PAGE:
Seeing Extrasolar Planets, Part I: Fomalhaut b

A little while ago the first images of exoplanets were released and caused quite a stir in the astronomical community, as well as on the blogosphere! Here at UVa, like good little grad students, we read and discussed the discovery papers shortly after they were released. I read the papers and took notes of our discussion and just wanted to share some highlights of those to go beyond the press releases.

First, Kalas et al. (astro-ph and Science) present optical images from the Hubble of the star Fomalhaut and its planetary companion, cleverly named Fomalhaut b. From the initial press release, a few of us couldn’t help but think, are you sure that’s a planet in those two images and not some artifact of the imaging? Sure enough the paper lists all six epochs of data in which the planet is imaged. Some are in 2004, others are in 2006, and this allows us to see the motion of the planet in its orbit. The change in position is much larger than the errors, showing it to be a real movement in an orbit! Not only that, but Fomalhaut is moving with respect to us, and this proper motion across the sky can be measured. If the speck of light is really a planet orbiting the star, then its proper motion must be the same. It must be moving along with the star. These observations show that, indeed, it is!

It had previously been hypothesized that a planet must exist in that region for the debris disk around the star to have the particular shape that it has. The planet’s gravity affects the dusty disk such that it has a sharp inner edge, and the center of the disk is 15 AU away from the star! Given these characteristics of the debris disk and the actual observations of the planet’s location, models show that it is probably around 3 times the mass of Jupiter. The models quite definitively rule out very massive objects, close to brown dwarf masses. What we have here is definitely a planet.

Two points are not enough to constrain the orbital parameters of this planet, especially when the orbit’s inclination, or tilt with respect to us, is not well known. However, the planet is approximately 115 AU away from the star. Remember, 1 AU defines one “astronomical unit” or the mean distance between the Earth and the Sun (roughly some 93 million miles.) The furthest planet in our solar system, Neptune, orbits at an average of 30 AU from the Sun. The Kuiper Belt, populated with icy bodies such as Pluto, is at roughly 50 AU from the Sun. Fomalhaut b orbits at more than double that! This is reminder that planetary system formation scenarios must take in a wide range of solar systems as end products from their models. For decades, we only had a sample size of one, our dear Sol and its puny companions, on which to base our models. Now, theorists must take into account such large systems as Fomalhaut, and all those super-Jupiters that orbit incredibly close to their stars (what would be within Mercury’s orbit.) I suspect that will be a fruitful field to come!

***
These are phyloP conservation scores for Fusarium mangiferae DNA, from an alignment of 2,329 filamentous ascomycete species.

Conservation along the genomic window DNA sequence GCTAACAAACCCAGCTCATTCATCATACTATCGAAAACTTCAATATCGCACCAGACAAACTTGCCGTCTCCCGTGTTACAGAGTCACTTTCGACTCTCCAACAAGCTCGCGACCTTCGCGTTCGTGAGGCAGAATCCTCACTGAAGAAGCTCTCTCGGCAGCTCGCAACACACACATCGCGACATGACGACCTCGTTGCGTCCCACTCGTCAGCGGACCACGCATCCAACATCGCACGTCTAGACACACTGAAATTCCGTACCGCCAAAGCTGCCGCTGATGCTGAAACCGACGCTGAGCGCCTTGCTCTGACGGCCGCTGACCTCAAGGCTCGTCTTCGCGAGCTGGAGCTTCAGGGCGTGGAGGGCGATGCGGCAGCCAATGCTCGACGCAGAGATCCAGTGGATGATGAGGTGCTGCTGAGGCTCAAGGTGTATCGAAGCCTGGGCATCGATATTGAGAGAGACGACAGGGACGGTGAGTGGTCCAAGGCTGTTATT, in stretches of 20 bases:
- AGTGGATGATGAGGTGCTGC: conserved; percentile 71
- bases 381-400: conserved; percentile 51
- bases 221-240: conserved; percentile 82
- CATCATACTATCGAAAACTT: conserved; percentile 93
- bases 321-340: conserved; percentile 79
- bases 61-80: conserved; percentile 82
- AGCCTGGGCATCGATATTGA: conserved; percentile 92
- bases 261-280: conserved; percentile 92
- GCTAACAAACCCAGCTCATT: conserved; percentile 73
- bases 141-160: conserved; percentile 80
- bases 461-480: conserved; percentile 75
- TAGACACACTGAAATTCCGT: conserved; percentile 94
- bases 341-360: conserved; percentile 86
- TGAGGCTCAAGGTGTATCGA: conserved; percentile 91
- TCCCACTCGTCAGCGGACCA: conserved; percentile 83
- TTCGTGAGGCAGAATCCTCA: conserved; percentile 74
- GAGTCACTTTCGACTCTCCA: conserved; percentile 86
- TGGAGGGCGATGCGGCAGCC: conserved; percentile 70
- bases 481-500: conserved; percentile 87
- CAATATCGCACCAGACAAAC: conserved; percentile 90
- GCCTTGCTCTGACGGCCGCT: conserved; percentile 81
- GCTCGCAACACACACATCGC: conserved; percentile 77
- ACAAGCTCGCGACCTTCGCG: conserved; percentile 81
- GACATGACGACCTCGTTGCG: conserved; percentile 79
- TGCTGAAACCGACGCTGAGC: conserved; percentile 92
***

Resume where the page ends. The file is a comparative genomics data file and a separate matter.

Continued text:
There is a lot more that the paper covered that I won’t get into here. Various hypotheses are raised about the planetary atmosphere from the brightness of the planet in different color filters, but this is highly model-dependent and on shaky ground without an actual spectrum. What really fascinated me, as usual, was in the description of HOW the observations were made. Seeing a planet next to a star is a difficult task! Planets are teeny, tiny little guys giving off (more likely reflecting) just a small amount of light compared to the whopping bright furnaces that are their parent stars. The device they used (the the Advanced Camera for Surveys High Resolution Channel in its coronagraphic mode, for the curious) has two occulting spots that literally block the light from the parent star. Images were tried with one, then the other, occulting spot covering the star. However, an occulting spot still leaves a bright halo of light in the image. One way to remove this halo is to image another bright star in this mode, such as Vega, and subtract that halo from the one around Fomalhaut. Another method, and I really thought this was brilliant, was to rotate the instrument for different images. In each successive image, the actual astronomical objects will rotate around your frame, but the errors from the device itself and the halo will stay fixed! Thus errors can be separated from objects. Although these are certainly not new techniques, they have been applied in a way that has let us see exoplanets for the first time, which is just cool. Again, there are more great descriptions of the methods used in the supplement sections of the article, and I highly encourage reading them if you are interested in such things.

Needless to say, I am impressed at the work of these astronomers in gathering and analyzing all of these data. And, the Hubble Space Telescope, as if you weren’t already impressed with its awesomeness, has added another scientific achievement to a very long list. Since writing this took longer than I thought, I’ll have to summarize my thoughts on the other planetary system to be imaged, HR 8799, some other time!

Many thanks to the lovely Jo for presenting on this topic in a timely fashion, and the journal club attendees for the great discussion!

P. Kalas, J. R. Graham, E. Chiang, M. P. Fitzgerald, M. Clampin, E. S. Kite, K. Stapelfeldt, C. Marois, J. Krist (2008). Optical Images of an Exosolar Planet 25 Light-Years from Earth Science, 322 (5906), 1345-1348 DOI: 10.1126/science.1166609

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